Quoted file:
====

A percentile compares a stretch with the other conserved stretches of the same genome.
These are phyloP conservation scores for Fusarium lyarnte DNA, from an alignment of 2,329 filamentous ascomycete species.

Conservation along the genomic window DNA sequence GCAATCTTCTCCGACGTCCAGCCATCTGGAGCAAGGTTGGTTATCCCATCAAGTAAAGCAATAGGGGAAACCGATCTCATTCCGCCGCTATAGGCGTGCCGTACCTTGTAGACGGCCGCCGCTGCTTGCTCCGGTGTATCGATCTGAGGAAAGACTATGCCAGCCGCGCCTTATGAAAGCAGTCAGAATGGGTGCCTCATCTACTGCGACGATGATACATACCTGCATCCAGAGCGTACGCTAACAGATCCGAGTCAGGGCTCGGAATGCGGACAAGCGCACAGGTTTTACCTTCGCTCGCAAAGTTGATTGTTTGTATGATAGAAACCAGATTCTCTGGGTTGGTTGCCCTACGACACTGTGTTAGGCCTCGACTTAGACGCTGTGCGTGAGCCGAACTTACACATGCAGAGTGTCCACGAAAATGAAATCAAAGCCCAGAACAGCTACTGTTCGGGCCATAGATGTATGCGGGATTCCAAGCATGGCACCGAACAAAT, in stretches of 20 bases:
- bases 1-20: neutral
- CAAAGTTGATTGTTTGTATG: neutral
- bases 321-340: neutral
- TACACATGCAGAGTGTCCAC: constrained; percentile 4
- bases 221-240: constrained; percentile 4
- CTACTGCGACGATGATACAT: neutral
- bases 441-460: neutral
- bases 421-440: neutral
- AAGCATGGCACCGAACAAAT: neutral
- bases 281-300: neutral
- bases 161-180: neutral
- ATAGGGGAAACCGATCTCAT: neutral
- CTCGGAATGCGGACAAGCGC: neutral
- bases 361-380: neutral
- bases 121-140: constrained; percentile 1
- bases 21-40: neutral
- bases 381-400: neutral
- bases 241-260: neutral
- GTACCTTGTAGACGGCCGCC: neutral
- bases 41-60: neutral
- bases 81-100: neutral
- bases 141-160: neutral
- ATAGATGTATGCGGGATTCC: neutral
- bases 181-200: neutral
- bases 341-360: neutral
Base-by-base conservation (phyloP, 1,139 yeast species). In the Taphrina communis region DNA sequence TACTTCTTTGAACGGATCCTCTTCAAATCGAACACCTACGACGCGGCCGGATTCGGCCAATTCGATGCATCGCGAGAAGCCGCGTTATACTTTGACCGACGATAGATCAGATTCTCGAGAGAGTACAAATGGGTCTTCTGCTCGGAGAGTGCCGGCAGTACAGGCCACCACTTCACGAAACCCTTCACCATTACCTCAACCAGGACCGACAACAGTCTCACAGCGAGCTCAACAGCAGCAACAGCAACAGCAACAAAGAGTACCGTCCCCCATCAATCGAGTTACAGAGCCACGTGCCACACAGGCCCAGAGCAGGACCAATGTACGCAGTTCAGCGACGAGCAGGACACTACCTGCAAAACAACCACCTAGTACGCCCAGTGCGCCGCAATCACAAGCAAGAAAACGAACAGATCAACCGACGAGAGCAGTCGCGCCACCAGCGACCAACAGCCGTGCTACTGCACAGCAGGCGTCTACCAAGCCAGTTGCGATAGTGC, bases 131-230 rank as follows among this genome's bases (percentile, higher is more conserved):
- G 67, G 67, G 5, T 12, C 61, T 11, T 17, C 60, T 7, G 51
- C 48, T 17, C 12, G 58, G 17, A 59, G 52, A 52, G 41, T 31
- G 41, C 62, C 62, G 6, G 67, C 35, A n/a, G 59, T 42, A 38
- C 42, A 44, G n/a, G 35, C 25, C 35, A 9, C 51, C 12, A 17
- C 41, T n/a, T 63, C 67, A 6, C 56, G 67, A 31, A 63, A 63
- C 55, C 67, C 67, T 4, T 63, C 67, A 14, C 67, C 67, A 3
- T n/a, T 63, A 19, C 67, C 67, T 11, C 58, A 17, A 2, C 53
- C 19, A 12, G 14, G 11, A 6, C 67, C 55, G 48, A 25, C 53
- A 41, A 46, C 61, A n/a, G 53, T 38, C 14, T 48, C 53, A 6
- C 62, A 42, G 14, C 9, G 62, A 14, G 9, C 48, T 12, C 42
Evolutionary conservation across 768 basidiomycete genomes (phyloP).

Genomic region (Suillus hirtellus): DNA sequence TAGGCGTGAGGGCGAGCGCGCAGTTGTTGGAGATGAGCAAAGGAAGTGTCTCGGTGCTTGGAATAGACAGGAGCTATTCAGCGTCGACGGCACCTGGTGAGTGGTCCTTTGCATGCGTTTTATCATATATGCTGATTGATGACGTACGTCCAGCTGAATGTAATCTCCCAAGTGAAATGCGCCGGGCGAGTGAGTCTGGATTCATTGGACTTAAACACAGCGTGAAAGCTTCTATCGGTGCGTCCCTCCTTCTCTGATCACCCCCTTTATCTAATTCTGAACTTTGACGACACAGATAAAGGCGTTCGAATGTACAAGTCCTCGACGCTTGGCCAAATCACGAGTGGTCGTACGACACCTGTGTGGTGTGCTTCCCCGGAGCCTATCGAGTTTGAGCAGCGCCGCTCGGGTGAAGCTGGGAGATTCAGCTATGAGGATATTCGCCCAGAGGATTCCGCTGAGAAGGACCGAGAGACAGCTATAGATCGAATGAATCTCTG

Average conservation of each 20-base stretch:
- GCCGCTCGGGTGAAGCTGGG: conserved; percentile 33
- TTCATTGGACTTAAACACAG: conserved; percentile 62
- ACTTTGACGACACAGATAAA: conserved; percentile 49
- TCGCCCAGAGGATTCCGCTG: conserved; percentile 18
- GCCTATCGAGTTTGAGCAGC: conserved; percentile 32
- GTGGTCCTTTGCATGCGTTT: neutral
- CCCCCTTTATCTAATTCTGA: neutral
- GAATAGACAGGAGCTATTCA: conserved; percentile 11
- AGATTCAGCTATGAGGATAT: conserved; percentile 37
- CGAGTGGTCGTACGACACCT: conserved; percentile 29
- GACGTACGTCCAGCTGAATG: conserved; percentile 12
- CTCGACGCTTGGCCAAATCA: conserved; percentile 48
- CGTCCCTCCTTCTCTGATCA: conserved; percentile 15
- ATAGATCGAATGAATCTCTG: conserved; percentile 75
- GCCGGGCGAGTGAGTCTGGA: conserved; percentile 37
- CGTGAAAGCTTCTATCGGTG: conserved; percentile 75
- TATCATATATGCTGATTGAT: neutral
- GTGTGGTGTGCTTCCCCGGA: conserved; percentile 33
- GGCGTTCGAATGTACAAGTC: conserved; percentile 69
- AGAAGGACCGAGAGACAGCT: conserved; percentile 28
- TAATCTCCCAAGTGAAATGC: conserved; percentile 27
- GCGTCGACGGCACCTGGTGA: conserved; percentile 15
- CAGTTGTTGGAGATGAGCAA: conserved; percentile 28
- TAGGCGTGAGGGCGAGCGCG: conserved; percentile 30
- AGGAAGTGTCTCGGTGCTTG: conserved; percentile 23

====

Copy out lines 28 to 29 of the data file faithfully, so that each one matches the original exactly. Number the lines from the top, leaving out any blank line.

- bases 341-360: neutral
Base-by-base conservation (phyloP, 1,139 yeast species). In the Taphrina communis region DNA sequence TACTTCTTTGAACGGATCCTCTTCAAATCGAACACCTACGACGCGGCCGGATTCGGCCAATTCGATGCATCGCGAGAAGCCGCGTTATACTTTGACCGACGATAGATCAGATTCTCGAGAGAGTACAAATGGGTCTTCTGCTCGGAGAGTGCCGGCAGTACAGGCCACCACTTCACGAAACCCTTCACCATTACCTCAACCAGGACCGACAACAGTCTCACAGCGAGCTCAACAGCAGCAACAGCAACAGCAACAAAGAGTACCGTCCCCCATCAATCGAGTTACAGAGCCACGTGCCACACAGGCCCAGAGCAGGACCAATGTACGCAGTTCAGCGACGAGCAGGACACTACCTGCAAAACAACCACCTAGTACGCCCAGTGCGCCGCAATCACAAGCAAGAAAACGAACAGATCAACCGACGAGAGCAGTCGCGCCACCAGCGACCAACAGCCGTGCTACTGCACAGCAGGCGTCTACCAAGCCAGTTGCGATAGTGC, bases 131-230 rank as follows among this genome's bases (percentile, higher is more conserved):